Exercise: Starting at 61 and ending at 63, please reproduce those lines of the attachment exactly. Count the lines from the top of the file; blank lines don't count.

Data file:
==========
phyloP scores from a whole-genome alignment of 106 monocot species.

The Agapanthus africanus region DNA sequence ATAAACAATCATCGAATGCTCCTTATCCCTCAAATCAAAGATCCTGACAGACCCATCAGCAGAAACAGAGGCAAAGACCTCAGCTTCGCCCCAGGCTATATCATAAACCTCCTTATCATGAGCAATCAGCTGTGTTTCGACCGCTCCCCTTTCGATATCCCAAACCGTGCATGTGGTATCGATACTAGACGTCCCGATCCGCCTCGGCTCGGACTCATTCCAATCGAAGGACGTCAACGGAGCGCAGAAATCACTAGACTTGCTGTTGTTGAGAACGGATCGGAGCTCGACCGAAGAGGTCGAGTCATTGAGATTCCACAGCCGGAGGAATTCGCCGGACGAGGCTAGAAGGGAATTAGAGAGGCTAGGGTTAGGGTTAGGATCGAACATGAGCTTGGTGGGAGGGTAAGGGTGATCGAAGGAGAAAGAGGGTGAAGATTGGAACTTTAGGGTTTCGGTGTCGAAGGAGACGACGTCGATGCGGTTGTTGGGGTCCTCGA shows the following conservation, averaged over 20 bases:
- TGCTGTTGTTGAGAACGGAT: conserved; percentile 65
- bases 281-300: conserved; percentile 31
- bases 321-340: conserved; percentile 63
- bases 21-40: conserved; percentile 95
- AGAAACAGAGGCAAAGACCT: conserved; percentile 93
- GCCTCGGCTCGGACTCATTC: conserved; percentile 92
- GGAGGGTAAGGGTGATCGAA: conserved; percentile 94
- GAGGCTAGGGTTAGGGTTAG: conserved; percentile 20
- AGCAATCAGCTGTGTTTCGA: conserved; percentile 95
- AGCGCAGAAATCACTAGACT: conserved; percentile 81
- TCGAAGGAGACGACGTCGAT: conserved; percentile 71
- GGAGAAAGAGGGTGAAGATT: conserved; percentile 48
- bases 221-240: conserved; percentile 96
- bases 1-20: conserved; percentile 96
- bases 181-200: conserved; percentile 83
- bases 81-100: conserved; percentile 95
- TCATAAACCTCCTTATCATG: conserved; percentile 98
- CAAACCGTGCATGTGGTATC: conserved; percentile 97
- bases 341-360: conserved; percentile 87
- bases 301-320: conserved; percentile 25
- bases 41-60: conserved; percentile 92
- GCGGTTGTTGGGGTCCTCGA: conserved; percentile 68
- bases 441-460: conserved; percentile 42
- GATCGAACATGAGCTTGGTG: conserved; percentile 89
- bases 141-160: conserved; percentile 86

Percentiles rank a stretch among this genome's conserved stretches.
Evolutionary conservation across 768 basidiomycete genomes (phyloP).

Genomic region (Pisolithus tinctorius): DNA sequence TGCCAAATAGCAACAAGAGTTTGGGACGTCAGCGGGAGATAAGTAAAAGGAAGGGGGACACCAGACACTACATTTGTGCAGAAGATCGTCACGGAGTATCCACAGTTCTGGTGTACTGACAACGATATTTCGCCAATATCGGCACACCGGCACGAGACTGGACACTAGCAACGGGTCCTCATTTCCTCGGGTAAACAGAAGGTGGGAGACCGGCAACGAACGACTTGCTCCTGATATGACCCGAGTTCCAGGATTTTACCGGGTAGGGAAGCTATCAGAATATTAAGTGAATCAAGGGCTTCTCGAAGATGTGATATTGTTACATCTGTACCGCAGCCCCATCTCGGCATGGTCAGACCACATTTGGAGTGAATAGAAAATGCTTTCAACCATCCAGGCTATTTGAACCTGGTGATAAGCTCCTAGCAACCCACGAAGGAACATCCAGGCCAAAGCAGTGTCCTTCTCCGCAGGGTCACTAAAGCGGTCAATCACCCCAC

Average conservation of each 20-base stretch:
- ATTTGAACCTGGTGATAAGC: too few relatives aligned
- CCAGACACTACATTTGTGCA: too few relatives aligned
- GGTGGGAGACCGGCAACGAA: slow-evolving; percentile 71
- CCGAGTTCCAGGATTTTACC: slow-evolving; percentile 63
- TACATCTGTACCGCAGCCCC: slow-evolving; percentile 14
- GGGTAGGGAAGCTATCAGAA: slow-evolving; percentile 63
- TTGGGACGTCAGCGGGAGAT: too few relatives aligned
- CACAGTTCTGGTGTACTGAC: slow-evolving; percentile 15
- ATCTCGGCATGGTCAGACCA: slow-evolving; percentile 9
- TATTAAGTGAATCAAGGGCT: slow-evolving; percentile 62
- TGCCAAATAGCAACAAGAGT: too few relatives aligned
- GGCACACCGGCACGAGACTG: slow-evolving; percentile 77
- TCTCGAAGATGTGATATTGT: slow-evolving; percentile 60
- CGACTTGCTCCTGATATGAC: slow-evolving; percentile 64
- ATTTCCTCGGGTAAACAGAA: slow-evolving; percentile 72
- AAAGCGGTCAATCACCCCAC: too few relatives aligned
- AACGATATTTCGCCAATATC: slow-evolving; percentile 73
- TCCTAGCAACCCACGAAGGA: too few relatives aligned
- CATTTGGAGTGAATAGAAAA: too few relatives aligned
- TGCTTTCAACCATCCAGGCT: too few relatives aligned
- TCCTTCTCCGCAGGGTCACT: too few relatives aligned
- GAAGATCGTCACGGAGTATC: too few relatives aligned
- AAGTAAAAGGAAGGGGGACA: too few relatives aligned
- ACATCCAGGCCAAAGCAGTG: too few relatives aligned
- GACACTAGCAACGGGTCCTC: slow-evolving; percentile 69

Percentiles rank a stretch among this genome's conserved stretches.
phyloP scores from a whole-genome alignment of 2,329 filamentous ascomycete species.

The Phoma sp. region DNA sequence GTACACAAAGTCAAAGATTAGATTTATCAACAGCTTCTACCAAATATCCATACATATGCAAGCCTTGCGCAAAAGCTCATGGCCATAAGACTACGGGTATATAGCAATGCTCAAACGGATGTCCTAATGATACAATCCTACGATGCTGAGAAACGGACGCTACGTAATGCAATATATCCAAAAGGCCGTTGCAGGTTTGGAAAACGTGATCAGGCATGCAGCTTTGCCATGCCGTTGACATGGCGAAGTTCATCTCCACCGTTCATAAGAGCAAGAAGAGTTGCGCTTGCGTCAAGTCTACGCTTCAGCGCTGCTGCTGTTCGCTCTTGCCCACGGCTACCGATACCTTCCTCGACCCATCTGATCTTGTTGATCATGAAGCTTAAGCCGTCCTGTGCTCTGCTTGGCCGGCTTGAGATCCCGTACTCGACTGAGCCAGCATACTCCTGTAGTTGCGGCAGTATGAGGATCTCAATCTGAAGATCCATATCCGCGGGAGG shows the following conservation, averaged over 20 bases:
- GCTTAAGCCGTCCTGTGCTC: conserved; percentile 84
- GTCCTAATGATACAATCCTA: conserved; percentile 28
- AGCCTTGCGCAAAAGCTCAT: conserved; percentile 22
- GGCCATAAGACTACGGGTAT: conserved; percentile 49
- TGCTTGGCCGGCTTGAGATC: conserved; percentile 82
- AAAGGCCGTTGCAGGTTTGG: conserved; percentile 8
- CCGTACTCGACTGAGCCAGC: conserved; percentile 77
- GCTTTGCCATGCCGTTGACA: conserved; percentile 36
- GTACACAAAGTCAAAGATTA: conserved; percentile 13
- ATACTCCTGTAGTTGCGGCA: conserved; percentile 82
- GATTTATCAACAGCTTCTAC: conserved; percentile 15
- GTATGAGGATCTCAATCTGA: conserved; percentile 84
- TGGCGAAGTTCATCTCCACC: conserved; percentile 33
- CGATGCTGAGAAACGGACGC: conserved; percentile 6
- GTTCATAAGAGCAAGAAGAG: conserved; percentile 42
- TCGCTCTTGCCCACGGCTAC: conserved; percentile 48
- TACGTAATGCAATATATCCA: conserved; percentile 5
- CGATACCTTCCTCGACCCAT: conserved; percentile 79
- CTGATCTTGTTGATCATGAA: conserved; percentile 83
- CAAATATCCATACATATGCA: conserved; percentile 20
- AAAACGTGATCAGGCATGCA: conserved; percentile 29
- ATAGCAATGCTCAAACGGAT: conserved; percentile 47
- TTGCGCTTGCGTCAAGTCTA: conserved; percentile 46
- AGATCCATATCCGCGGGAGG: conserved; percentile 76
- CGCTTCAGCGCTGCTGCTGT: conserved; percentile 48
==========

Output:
- GTCCTAATGATACAATCCTA: conserved; percentile 28
- AGCCTTGCGCAAAAGCTCAT: conserved; percentile 22
- GGCCATAAGACTACGGGTAT: conserved; percentile 49